Now THAT’s a vision worthy of pursuit. And Amazon should fear retailers who crack that code. Because they’ll reap amazing sales power from the show room that Amazon can’t even touch.

Copyright 2012 – Doug Garnett – All Rights Reserved

About Doug Garnett
Doug Garnett is an expert introducing innovative consumer products and services to market while driving higher return on innovation investment. His career has been spent in innovation and he is the president of Protonik, LLC - an innovation consultancy focused on marketing and innovation. Prior to founding Protonik, he was founder and CEO of ad agency Atomic Direct.

9 Responses to Lets Hold the Panic About Retail Showrooming – It’s Driven by Research Errors

  1. enjoyed your blog and gratified that you referenced mine as well. Nice to meet someone else who knows when to challenge the echo chamber.
    Regards Joel

    • Doug Garnett says:

      Joel –

      Great to hear from you. Really enjoyed your write-up. Seems like we’re all fighting this plague of, as you note, the echo chamber. You are spot on for far more issues than just the showrooming example. But as a specialist in retail, that hit home with me.



  2. Chris says:

    Doug, I really look forward to reading your posts these days. It’s great to see balanced and challenging assessment of things rather than just blind acceptance.

  3. Alan P. Carr says:

    I do the reverse showroom thing far more often than the other way. Not least because Amazon doesn’t seem to ship ANYTHING that isn’t book-shaped and made of paper, outside of the US, UK and Germany. I spend most of my time in Asia now, so I use Amazon to check reviews, then go and buy it downtown.

    I get sick and tired of people telling me that Amazon is some international monster. No, it’s not, it’s really not. It’s incredibly UK/US centric, and a real waste of time trying to order anything that doesn’t have pages.

    Cabelas on the other hand? Now THEY understand that the entire world is part of the online market and do all that Amazon do in terms of reviews, suggested goodies, wide choice etc. I often pay MORE for a good-quality item from there than some local cheap version, even though I also have to pay shipping on top and wait a week or two.

    If Cabelas starts selling the same range of books I’d switch in a heart-beat, if only because I could grab a few non-readable items at the same time.

    • Doug Garnett says:

      It’s great to get an international perspective. In the US market, part of Amazon’s publicity power is that they perform well financially. So it has struck me, even in our markets here, that Amazon’s power is a bit of a mis-direction.

      For example, they suggest Amazon’s so big they’ll do away with stores like Home Depot or Lowe’s. Except, when you dice down Amazon’s sales to just those competitive areas, they’re quite small. In fact, I wonder (but don’t have good data to answer the question) whether Amazon’s non-book/music/movie sales don’t fall into the 5% to 10% of any market that seems to be the natural level of online sales.

      Great to hear about Cabela’s.



      • Alan P. Carr says:

        Yes, it does seem they’re huge online – but in general? Not so much.

        I should also add that from a marketer’s point of view they’re not so hot either. Used to be that you could make a reasonable living with some reviews and carefully selected links to Amazon. Today even my best Amazon-based site brings me chump change really.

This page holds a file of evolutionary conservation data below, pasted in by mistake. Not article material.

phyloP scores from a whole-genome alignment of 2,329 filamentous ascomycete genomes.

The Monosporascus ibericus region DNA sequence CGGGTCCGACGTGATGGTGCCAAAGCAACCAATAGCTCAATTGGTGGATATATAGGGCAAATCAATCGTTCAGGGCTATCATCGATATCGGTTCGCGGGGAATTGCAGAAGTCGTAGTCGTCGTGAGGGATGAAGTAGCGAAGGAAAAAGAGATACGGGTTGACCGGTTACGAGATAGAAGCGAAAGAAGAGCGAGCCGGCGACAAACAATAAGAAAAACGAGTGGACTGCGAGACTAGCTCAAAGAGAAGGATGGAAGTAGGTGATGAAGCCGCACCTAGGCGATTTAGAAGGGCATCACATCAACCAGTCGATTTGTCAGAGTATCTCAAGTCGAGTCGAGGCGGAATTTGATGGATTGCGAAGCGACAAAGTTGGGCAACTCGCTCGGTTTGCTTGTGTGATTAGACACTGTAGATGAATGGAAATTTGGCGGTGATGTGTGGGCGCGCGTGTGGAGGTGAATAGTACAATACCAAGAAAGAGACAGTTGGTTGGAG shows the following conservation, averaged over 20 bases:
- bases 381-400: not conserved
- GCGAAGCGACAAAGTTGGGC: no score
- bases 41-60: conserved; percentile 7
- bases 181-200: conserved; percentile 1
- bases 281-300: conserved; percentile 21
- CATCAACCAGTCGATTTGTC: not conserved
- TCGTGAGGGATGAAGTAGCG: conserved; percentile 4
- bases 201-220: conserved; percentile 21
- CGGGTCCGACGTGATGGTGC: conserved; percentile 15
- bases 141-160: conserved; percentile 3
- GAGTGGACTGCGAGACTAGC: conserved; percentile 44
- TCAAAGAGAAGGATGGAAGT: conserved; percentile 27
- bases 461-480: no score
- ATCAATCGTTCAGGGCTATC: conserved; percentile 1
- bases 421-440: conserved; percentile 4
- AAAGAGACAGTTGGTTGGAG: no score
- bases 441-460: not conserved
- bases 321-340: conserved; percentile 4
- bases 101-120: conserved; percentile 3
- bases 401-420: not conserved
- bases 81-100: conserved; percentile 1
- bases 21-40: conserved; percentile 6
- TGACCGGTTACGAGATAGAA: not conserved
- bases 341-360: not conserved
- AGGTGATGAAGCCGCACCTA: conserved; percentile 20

Certainly not enough to give up my day job, if I had one 🙂

        The international thing is quite surprising to me. I’ve traveled a lot around Asia and there are a LOT of middle-class consumers out here. Sure, maybe not as a percentage but we’re still talking many thousands, if not millions, of English-speaking spenders. People who will happily drop $300, even $3,000 on a good coffee grinder for example, yet Amazon won’t ship such a thing?

        If you ask they bleat on about not being covered by manufacturer’s warranties. Wow. So a company with the buying power and online presence of Amazon can’t lean on said makers and say ‘Make it so.’?

        Well it’s their loss I spose.

  4. Sean Ryan says:

    I too search for pricing but typically end up buying in a store. The internet is full of price slashing but with so many new names out there it’s tough to know what you’ll actually get or more importantly if they’ll be around should something go wrong. I work in Direct to Consumer Advertising and for most of my marketers it doesn’t matter where the sale come from. This presents a challenge for us to grade efforts. Bottom line for me though is if I’m paying for something significant I like to walk through a door I’m both familiar with and will remember where it is when something goes wrong. Best Buy sold me a TV that 5 months after using it got replaced by an installer at no cost to me; not from the manufacturer but from Best Buy. Regardless to who paid for it I wasn’t affected. Get that from Amazon.

  5. Dave Simms says:

    Big box retailers will often discount on the spot to some degree if you look like a hot prospect and show them an internet price right there on your phone. It feels sleazy to do, but I think places like Best Buy build in enough margin to make deals. Sometimes they do it, sometimes not, but it’s always worth a shot. I usually end up buying it right then anyway.

  6. Pingback: Challenge the Myths of Internet TV with Reality « Doug Garnett's Blog